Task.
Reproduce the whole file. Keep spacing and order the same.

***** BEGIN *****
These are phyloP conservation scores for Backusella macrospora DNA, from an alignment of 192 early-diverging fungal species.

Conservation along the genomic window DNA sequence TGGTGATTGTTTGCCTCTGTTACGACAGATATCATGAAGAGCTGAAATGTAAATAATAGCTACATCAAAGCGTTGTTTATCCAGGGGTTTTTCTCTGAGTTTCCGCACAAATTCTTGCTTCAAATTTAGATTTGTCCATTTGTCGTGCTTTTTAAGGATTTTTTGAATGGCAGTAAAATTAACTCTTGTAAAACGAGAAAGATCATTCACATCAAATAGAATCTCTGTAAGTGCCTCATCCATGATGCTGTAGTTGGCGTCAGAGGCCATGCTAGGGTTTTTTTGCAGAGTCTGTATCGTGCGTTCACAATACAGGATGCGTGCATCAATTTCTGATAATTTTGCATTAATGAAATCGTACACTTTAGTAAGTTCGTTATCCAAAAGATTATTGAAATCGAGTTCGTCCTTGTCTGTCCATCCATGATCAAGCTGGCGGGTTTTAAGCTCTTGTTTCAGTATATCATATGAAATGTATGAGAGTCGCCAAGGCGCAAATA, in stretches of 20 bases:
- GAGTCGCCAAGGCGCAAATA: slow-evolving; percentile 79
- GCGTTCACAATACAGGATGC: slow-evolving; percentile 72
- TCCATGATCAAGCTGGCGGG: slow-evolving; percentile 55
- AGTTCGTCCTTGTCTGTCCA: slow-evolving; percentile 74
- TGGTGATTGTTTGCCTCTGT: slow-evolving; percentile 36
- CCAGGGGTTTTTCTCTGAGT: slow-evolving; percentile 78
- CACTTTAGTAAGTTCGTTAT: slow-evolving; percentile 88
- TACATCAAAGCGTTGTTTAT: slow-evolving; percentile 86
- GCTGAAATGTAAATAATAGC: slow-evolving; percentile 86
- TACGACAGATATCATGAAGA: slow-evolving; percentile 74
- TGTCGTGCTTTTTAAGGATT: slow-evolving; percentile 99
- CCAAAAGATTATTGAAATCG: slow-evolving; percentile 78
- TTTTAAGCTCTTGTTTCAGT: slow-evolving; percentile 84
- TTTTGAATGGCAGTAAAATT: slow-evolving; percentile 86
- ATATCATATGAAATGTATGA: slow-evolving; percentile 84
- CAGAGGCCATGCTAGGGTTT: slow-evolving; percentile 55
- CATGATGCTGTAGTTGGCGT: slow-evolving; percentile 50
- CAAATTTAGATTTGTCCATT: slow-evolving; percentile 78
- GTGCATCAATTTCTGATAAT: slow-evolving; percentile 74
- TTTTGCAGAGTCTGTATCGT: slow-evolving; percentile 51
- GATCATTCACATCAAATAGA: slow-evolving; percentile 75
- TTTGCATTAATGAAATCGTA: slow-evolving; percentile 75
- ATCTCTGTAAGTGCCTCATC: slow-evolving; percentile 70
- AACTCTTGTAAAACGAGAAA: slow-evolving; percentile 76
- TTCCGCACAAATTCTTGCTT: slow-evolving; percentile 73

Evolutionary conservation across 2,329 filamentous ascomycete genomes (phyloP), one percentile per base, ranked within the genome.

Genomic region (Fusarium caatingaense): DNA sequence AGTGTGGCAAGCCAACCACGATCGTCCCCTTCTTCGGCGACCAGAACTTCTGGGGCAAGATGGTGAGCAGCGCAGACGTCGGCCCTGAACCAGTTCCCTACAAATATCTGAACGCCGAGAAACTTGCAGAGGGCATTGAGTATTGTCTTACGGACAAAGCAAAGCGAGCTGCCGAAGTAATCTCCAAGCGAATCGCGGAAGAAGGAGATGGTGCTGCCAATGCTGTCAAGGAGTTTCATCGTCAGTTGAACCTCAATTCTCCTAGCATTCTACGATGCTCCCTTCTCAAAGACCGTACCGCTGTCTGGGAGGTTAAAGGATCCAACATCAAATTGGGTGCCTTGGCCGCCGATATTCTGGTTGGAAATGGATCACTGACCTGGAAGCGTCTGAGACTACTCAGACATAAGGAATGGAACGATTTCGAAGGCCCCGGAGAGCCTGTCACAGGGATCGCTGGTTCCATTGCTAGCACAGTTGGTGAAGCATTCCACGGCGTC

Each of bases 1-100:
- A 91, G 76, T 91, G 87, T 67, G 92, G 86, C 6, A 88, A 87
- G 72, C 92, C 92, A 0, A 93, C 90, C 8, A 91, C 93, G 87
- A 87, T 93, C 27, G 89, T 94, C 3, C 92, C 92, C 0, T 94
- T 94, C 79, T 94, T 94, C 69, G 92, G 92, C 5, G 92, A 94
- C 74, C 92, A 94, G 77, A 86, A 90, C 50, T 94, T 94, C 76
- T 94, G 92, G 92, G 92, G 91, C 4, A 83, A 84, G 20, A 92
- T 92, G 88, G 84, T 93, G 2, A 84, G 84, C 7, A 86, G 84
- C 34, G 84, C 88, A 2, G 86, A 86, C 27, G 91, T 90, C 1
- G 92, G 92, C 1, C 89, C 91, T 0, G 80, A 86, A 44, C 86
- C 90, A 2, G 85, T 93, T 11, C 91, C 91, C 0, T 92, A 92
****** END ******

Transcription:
These are phyloP conservation scores for Backusella macrospora DNA, from an alignment of 192 early-diverging fungal species.

Conservation along the genomic window DNA sequence TGGTGATTGTTTGCCTCTGTTACGACAGATATCATGAAGAGCTGAAATGTAAATAATAGCTACATCAAAGCGTTGTTTATCCAGGGGTTTTTCTCTGAGTTTCCGCACAAATTCTTGCTTCAAATTTAGATTTGTCCATTTGTCGTGCTTTTTAAGGATTTTTTGAATGGCAGTAAAATTAACTCTTGTAAAACGAGAAAGATCATTCACATCAAATAGAATCTCTGTAAGTGCCTCATCCATGATGCTGTAGTTGGCGTCAGAGGCCATGCTAGGGTTTTTTTGCAGAGTCTGTATCGTGCGTTCACAATACAGGATGCGTGCATCAATTTCTGATAATTTTGCATTAATGAAATCGTACACTTTAGTAAGTTCGTTATCCAAAAGATTATTGAAATCGAGTTCGTCCTTGTCTGTCCATCCATGATCAAGCTGGCGGGTTTTAAGCTCTTGTTTCAGTATATCATATGAAATGTATGAGAGTCGCCAAGGCGCAAATA, in stretches of 20 bases:
- GAGTCGCCAAGGCGCAAATA: slow-evolving; percentile 79
- GCGTTCACAATACAGGATGC: slow-evolving; percentile 72
- TCCATGATCAAGCTGGCGGG: slow-evolving; percentile 55
- AGTTCGTCCTTGTCTGTCCA: slow-evolving; percentile 74
- TGGTGATTGTTTGCCTCTGT: slow-evolving; percentile 36
- CCAGGGGTTTTTCTCTGAGT: slow-evolving; percentile 78
- CACTTTAGTAAGTTCGTTAT: slow-evolving; percentile 88
- TACATCAAAGCGTTGTTTAT: slow-evolving; percentile 86
- GCTGAAATGTAAATAATAGC: slow-evolving; percentile 86
- TACGACAGATATCATGAAGA: slow-evolving; percentile 74
- TGTCGTGCTTTTTAAGGATT: slow-evolving; percentile 99
- CCAAAAGATTATTGAAATCG: slow-evolving; percentile 78
- TTTTAAGCTCTTGTTTCAGT: slow-evolving; percentile 84
- TTTTGAATGGCAGTAAAATT: slow-evolving; percentile 86
- ATATCATATGAAATGTATGA: slow-evolving; percentile 84
- CAGAGGCCATGCTAGGGTTT: slow-evolving; percentile 55
- CATGATGCTGTAGTTGGCGT: slow-evolving; percentile 50
- CAAATTTAGATTTGTCCATT: slow-evolving; percentile 78
- GTGCATCAATTTCTGATAAT: slow-evolving; percentile 74
- TTTTGCAGAGTCTGTATCGT: slow-evolving; percentile 51
- GATCATTCACATCAAATAGA: slow-evolving; percentile 75
- TTTGCATTAATGAAATCGTA: slow-evolving; percentile 75
- ATCTCTGTAAGTGCCTCATC: slow-evolving; percentile 70
- AACTCTTGTAAAACGAGAAA: slow-evolving; percentile 76
- TTCCGCACAAATTCTTGCTT: slow-evolving; percentile 73

Evolutionary conservation across 2,329 filamentous ascomycete genomes (phyloP), one percentile per base, ranked within the genome.

Genomic region (Fusarium caatingaense): DNA sequence AGTGTGGCAAGCCAACCACGATCGTCCCCTTCTTCGGCGACCAGAACTTCTGGGGCAAGATGGTGAGCAGCGCAGACGTCGGCCCTGAACCAGTTCCCTACAAATATCTGAACGCCGAGAAACTTGCAGAGGGCATTGAGTATTGTCTTACGGACAAAGCAAAGCGAGCTGCCGAAGTAATCTCCAAGCGAATCGCGGAAGAAGGAGATGGTGCTGCCAATGCTGTCAAGGAGTTTCATCGTCAGTTGAACCTCAATTCTCCTAGCATTCTACGATGCTCCCTTCTCAAAGACCGTACCGCTGTCTGGGAGGTTAAAGGATCCAACATCAAATTGGGTGCCTTGGCCGCCGATATTCTGGTTGGAAATGGATCACTGACCTGGAAGCGTCTGAGACTACTCAGACATAAGGAATGGAACGATTTCGAAGGCCCCGGAGAGCCTGTCACAGGGATCGCTGGTTCCATTGCTAGCACAGTTGGTGAAGCATTCCACGGCGTC

Each of bases 1-100:
- A 91, G 76, T 91, G 87, T 67, G 92, G 86, C 6, A 88, A 87
- G 72, C 92, C 92, A 0, A 93, C 90, C 8, A 91, C 93, G 87
- A 87, T 93, C 27, G 89, T 94, C 3, C 92, C 92, C 0, T 94
- T 94, C 79, T 94, T 94, C 69, G 92, G 92, C 5, G 92, A 94
- C 74, C 92, A 94, G 77, A 86, A 90, C 50, T 94, T 94, C 76
- T 94, G 92, G 92, G 92, G 91, C 4, A 83, A 84, G 20, A 92
- T 92, G 88, G 84, T 93, G 2, A 84, G 84, C 7, A 86, G 84
- C 34, G 84, C 88, A 2, G 86, A 86, C 27, G 91, T 90, C 1
- G 92, G 92, C 1, C 89, C 91, T 0, G 80, A 86, A 44, C 86
- C 90, A 2, G 85, T 93, T 11, C 91, C 91, C 0, T 92, A 92